Need Not Apply: Hack of Job Seeker Database Hits Workers in 10 States
America’s Joblink Alliance said on Wednesday that a hack of its job seeker application exposed sensitive information on residents of 10 states.
A hack of a web-based application has exposed information on jobseekers in 10 U.S. states, according to an announcement Wednesday by America’s JobLink Alliance.
The organization said that a malicious third party “hacker” exploited a vulnerability in the Americas JobLink (AJL) application on February 20. The breach exposed sensitive information including job seekers’ names, Social Security Numbers, and dates of birth. It is just the latest example of a malicious attack on a third-party application provider. AJL confirmed the breach on March 12 and notified affected job seekers on March 21.
Residents of Alabama, Arizona, Arkansas, Delaware, Idaho, Illinois, Kansas, Maine, Oklahoma and Vermont were all affected by the incident, according to an America’s JobLink, a Kansas-based organization that connects job seekers with employers and has contracts with state departments of labor and employment.
Americas JobLink’s Technical Support group said it is working with law enforcement and conducting a forensic investigation of the incident. The exact number of workers whose information was exposed is not yet known, AJL said.
According to a FAQ published by the company, the attack began with a hacker creating a job seeker account on an America’s JobLink system. Using that account and an apparent application flaw, the hacker gained “unauthorized access to certain personally identifiable information on other job seekers.”
AJL became aware of the compromise on March 12 when it noticed unusual error messages being generated by the AJL application. The company fixed the vulnerability on March 14.
In Vermont, the State Department of Labor was informed that state residents’ information was among those exposed in the breach. The Department briefed Vermont Governor Phil Scott and the Vermont Attorney General’s Office, according to published reports.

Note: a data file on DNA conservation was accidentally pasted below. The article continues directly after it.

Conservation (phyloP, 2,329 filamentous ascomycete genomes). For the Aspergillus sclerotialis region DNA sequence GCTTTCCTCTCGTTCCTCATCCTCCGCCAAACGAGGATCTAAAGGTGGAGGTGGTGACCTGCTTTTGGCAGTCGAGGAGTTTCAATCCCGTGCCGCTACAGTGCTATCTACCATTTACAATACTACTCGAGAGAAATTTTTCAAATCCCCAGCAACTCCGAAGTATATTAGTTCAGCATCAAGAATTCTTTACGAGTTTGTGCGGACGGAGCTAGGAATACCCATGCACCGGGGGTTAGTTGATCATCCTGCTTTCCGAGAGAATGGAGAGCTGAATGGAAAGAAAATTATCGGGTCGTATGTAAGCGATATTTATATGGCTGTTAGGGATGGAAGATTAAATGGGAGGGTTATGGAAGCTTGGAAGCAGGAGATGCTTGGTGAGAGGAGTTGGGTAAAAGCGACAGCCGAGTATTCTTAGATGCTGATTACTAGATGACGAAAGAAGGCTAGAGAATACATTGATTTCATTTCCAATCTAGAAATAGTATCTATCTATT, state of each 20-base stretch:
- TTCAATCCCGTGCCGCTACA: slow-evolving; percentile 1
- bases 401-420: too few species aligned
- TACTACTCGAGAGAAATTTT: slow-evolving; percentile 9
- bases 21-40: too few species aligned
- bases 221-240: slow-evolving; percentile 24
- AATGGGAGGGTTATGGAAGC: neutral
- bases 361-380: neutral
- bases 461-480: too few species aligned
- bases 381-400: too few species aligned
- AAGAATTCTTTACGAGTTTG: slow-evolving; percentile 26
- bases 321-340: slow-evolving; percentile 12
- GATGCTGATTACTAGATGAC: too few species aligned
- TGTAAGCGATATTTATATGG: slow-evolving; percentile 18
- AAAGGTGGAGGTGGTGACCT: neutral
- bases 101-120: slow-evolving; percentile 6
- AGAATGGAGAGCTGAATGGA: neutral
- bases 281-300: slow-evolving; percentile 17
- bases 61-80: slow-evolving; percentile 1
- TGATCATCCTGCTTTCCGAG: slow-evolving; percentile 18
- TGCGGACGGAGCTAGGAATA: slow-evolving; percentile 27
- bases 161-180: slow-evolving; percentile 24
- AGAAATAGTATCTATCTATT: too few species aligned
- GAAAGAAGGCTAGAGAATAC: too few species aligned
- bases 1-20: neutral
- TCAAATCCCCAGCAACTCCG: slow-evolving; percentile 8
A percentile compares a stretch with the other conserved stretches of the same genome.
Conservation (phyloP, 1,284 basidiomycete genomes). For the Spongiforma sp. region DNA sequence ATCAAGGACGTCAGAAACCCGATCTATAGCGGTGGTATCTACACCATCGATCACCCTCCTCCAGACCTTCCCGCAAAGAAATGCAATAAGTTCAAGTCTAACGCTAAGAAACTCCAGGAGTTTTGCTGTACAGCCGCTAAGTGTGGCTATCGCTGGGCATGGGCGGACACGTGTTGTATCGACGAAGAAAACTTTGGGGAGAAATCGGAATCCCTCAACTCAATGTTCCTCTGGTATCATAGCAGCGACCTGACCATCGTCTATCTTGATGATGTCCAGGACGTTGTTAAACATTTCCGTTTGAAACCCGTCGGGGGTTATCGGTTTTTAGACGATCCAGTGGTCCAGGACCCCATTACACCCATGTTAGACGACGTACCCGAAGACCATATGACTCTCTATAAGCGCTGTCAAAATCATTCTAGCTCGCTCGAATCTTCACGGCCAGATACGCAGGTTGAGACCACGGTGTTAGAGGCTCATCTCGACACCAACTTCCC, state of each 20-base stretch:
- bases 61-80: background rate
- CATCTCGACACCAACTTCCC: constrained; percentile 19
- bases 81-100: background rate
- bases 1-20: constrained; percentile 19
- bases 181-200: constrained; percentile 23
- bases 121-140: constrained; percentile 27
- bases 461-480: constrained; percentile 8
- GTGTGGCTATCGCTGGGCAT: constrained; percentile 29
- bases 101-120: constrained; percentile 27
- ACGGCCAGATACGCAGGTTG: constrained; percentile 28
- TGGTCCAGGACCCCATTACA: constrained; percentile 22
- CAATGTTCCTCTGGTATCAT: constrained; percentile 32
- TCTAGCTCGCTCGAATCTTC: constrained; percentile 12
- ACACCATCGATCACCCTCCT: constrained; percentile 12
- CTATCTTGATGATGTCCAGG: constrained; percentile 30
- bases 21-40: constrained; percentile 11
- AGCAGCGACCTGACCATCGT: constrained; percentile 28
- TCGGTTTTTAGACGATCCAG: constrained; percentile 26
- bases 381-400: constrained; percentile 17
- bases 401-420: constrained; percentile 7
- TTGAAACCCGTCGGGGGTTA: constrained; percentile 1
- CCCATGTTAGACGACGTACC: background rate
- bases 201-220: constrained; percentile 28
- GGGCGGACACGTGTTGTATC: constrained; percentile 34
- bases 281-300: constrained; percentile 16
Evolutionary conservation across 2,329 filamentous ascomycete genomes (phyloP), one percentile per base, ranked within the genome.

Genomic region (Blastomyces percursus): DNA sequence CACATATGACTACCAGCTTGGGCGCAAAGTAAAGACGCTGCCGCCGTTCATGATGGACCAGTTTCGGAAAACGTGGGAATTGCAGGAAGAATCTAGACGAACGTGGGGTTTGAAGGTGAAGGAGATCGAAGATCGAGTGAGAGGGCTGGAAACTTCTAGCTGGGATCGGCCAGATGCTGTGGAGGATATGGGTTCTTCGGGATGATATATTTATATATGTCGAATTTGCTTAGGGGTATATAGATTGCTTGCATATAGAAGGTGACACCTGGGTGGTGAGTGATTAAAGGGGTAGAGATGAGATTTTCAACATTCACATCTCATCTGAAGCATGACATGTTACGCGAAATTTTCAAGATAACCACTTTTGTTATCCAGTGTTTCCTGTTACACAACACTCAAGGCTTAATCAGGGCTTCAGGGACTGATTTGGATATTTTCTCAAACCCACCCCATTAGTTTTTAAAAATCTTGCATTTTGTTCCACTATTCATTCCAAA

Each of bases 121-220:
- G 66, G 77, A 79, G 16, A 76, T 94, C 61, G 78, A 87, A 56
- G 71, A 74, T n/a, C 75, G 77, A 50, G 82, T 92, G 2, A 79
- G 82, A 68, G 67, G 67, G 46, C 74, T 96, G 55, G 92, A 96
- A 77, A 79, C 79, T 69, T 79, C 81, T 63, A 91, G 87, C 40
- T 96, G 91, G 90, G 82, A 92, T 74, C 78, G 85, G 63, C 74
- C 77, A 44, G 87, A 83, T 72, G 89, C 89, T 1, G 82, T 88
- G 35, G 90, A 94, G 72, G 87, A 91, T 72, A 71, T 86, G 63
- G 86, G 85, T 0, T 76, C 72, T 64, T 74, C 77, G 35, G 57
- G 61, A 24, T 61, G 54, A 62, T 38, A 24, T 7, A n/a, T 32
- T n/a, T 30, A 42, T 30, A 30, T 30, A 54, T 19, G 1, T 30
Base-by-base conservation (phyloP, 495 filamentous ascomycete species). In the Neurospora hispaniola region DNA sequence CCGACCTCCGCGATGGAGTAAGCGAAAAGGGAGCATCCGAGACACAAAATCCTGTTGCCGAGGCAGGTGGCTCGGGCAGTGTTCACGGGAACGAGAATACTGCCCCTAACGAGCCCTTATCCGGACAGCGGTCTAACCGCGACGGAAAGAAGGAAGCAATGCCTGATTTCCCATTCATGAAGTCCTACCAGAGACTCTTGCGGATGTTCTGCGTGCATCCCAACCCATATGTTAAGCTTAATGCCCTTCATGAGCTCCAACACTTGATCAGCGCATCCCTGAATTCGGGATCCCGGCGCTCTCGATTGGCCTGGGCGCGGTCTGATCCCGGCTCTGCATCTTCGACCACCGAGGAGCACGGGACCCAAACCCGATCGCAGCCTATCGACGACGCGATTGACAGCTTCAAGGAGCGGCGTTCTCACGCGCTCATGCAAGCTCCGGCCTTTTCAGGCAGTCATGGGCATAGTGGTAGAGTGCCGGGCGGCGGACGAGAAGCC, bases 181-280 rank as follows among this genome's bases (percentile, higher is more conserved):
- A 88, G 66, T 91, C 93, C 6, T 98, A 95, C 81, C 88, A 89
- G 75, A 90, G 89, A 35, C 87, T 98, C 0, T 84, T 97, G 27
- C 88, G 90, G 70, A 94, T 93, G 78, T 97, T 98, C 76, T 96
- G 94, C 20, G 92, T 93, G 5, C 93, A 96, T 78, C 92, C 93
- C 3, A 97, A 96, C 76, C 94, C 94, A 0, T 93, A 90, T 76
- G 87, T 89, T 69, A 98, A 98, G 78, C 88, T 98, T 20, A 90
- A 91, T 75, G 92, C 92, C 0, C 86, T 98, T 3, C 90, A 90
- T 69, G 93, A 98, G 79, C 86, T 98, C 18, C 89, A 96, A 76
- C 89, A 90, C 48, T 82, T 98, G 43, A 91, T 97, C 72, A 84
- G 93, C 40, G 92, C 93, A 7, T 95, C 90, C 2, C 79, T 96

The AJL case is just the latest to underscore the risk posed by data breaches via third party hosting and application providers. That’s especially true as more public and private sector organizations turn to cloud-based applications like the AJL platform.
We’ve written about this before – as with the 2015 hack of PNI Media, a Vancouver-based provider of photo printing services. That resulted in customers of CVS, Costco, Rite-Aid and other box stores and pharmacies having their information exposed to hackers. A breach at a benefits provider that counted Google as a customer resulted in the exposure of sensitive information on employees there in May. The third party breach problem has also hit the healthcare sector hard, with attacks on Electronic Health Record (EHR) vendors like Bizmatics, a particularly thorny problem.
As this blog has noted, there’s no easy fix to the third-party provider security problem. Companies need to make security a top priority when selecting third party vendor. That can be difficult if security is just one item (and not a top line item) on a long list of features and capabilities your company is searching for. However, getting an application auditor to review whatever platform or application you’re considering is a good first step.
Still, even that isn’t foolproof. The AJL vulnerability was newly introduced to the platform via a recent update. That means that an earlier audit wouldn’t have turned up a gaping hole – as that hole didn’t exist yet. That’s why it’s important to also take steps to work with providers on security and coordinate response in the event of a breach or other incident can also help.